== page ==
As seen in the March issue of Goering Center for Family and Private Business E-Newsletter.
"It's not personal, it's just business." Whoever invented this oft-repeated cliché must not have worked for a family business. In fact, when owners or employees of a business are part of the same family, conflict resolution is almost always personal. As a result, many family business disputes can prove to be extremely difficult to resolve short of expensive litigation.
The good news is that with a little bit of planning, most family businesses can avoid costly public disputes by using Alternative Dispute Resolution, or ADR. ADR is a procedure for settling a dispute by means other than litigation. The most common forms of ADR are mediation and arbitration.
Mediation involves an impartial third person, often a neutral lawyer or retired judge, who facilitates discussion and negotiation between the parties and makes suggestions about how to resolve the dispute. The mediator, however, does not impose any decision upon the parties. The goal of successful mediation is for the parties to reach a mutually agreeable solution to their dispute. However, there is no requirement that the parties reach a mediated agreement.
Mediation is often used as a first step in conflict resolution. If a family business dispute cannot be resolved through mediation, parties can submit unresolved disputes to arbitration.
Arbitration is a process where the parties present evidence and argument to an impartial arbitrator or panel of arbitrators. Unlike the process of mediation, an arbitrator makes a final and binding determination of the dispute. In many ways, an arbitration is like a "mini-trial." However, the arbitration process is far more streamlined than litigation, and is generally conducted in a confidential manner.
Family businesses generally prefer ADR to litigation. Although each business and each dispute is different, ADR is usually quicker, cheaper, and more private than litigation in court. It allows for creative solutions to be mediated, or if mediation is unsuccessful, binding decisions to be reached quickly and relatively inexpensively.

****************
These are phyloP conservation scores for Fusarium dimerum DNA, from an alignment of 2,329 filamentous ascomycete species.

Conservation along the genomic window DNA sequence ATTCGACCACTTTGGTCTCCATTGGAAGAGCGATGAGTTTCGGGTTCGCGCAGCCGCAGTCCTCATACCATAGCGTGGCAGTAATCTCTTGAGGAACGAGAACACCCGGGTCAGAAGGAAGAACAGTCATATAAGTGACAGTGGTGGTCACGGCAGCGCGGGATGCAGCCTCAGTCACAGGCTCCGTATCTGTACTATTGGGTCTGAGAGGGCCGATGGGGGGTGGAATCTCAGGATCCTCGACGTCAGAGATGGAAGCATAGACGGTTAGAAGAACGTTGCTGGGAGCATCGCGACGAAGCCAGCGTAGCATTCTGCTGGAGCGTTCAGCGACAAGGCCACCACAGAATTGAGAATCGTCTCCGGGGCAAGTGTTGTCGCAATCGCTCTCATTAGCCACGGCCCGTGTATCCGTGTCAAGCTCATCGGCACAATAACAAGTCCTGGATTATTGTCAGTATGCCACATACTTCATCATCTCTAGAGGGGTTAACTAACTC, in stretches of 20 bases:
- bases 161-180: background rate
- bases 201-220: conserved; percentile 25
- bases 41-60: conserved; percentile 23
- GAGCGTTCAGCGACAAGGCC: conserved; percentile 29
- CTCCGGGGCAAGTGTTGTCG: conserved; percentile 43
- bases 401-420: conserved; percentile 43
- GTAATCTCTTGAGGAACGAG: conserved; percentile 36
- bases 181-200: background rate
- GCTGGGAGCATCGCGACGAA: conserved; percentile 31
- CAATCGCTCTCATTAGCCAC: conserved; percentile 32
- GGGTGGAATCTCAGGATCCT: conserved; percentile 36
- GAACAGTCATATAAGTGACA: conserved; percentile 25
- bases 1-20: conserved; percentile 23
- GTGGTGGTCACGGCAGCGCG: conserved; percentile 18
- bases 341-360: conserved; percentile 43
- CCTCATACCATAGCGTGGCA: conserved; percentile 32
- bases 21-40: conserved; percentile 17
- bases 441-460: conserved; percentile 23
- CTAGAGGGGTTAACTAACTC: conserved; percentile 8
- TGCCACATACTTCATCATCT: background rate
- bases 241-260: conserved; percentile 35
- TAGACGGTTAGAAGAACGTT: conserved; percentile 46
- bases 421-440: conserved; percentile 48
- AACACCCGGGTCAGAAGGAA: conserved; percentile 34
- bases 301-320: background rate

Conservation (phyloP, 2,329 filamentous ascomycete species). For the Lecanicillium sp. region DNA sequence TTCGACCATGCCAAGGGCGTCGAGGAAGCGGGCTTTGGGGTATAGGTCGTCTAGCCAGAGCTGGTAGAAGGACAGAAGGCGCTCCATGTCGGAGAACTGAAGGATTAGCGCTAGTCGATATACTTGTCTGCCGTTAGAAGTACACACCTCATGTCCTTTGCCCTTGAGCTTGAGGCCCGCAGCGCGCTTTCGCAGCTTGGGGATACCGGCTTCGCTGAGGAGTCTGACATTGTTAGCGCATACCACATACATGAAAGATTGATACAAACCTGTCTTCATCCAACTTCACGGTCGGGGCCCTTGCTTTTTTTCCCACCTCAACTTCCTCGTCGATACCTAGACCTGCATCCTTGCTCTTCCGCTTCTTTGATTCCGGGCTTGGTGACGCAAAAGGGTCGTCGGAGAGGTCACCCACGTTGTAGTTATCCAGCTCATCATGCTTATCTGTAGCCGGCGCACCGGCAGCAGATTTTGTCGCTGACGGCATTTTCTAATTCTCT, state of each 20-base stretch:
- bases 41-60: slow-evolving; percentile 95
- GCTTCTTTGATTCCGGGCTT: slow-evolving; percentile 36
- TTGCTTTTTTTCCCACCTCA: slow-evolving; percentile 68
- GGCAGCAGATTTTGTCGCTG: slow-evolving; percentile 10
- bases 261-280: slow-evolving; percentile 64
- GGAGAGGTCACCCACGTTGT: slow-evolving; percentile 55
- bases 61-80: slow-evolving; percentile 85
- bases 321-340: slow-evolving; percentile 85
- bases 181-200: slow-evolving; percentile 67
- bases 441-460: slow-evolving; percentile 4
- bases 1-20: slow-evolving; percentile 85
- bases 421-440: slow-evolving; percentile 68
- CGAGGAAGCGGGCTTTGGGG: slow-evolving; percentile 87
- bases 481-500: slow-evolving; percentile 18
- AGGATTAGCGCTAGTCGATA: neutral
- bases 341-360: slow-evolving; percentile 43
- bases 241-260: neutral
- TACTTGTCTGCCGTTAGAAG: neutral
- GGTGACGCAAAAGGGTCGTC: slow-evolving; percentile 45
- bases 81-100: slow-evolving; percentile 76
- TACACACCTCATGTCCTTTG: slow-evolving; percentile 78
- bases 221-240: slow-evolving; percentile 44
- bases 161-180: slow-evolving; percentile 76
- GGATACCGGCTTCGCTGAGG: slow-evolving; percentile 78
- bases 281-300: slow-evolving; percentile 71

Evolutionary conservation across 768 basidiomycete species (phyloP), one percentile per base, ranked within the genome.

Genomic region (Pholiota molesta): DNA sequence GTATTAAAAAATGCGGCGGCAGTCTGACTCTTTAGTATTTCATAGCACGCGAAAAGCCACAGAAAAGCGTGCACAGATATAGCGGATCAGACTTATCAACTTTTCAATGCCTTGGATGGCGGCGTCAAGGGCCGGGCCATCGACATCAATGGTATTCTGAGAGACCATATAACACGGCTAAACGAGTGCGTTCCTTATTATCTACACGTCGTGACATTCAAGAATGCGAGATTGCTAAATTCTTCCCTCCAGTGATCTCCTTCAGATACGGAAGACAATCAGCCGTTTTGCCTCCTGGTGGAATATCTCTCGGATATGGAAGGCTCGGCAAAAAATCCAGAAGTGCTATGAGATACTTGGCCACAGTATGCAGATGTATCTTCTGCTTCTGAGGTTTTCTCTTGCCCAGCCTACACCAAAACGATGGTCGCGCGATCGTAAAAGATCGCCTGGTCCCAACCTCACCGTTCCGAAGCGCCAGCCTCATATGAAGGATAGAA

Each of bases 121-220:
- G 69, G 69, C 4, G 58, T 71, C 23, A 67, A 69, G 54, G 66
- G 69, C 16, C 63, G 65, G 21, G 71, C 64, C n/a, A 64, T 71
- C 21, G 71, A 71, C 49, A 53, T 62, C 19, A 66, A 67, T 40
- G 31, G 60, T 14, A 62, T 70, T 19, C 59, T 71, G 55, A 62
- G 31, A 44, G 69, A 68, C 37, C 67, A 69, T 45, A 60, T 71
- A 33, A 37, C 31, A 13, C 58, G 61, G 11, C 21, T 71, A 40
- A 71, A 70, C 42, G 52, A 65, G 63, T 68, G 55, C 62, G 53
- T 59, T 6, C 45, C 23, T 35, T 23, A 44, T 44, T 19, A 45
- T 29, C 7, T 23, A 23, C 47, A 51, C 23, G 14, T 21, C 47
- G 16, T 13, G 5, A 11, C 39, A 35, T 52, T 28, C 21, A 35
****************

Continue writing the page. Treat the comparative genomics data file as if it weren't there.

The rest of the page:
In order to be effective, though, it is important for businesses to establish a clear ADR plan before a dispute arises. First, businesses should have each employee, owner, or other interested party execute a formal agreement to mediate and/or arbitrate. This can be done when an employee is hired, an owner acquires an interest in the business, or a vendor relationship is started. The key is for an ADR agreement to be executed before a conflict arises.
Second, the ADR agreement should establish a procedure for choosing a mediator or arbitrator, dividing costs, and selecting a venue. Many businesses elect to use a third party (such as the American Arbitration Association) to manage the ADR process. In that situation, AAA can provide the parties with a list of available arbitrators, rules of procedure, and a timeline in which to resolve the dispute. But while these services are helpful, they are not free - AAA's administrative fees can be quite expensive.
Finally, the ADR agreement should require that any mediation or arbitration be conducted confidentially and any negotiated agreement or arbitration decision be final and binding.
Legal disputes are never pleasant, and there is often more at stake than mere dollars and cents with a family owned business. However, a well-crafted ADR plan can help most businesses minimize long, expensive, and yes, "personal" litigation.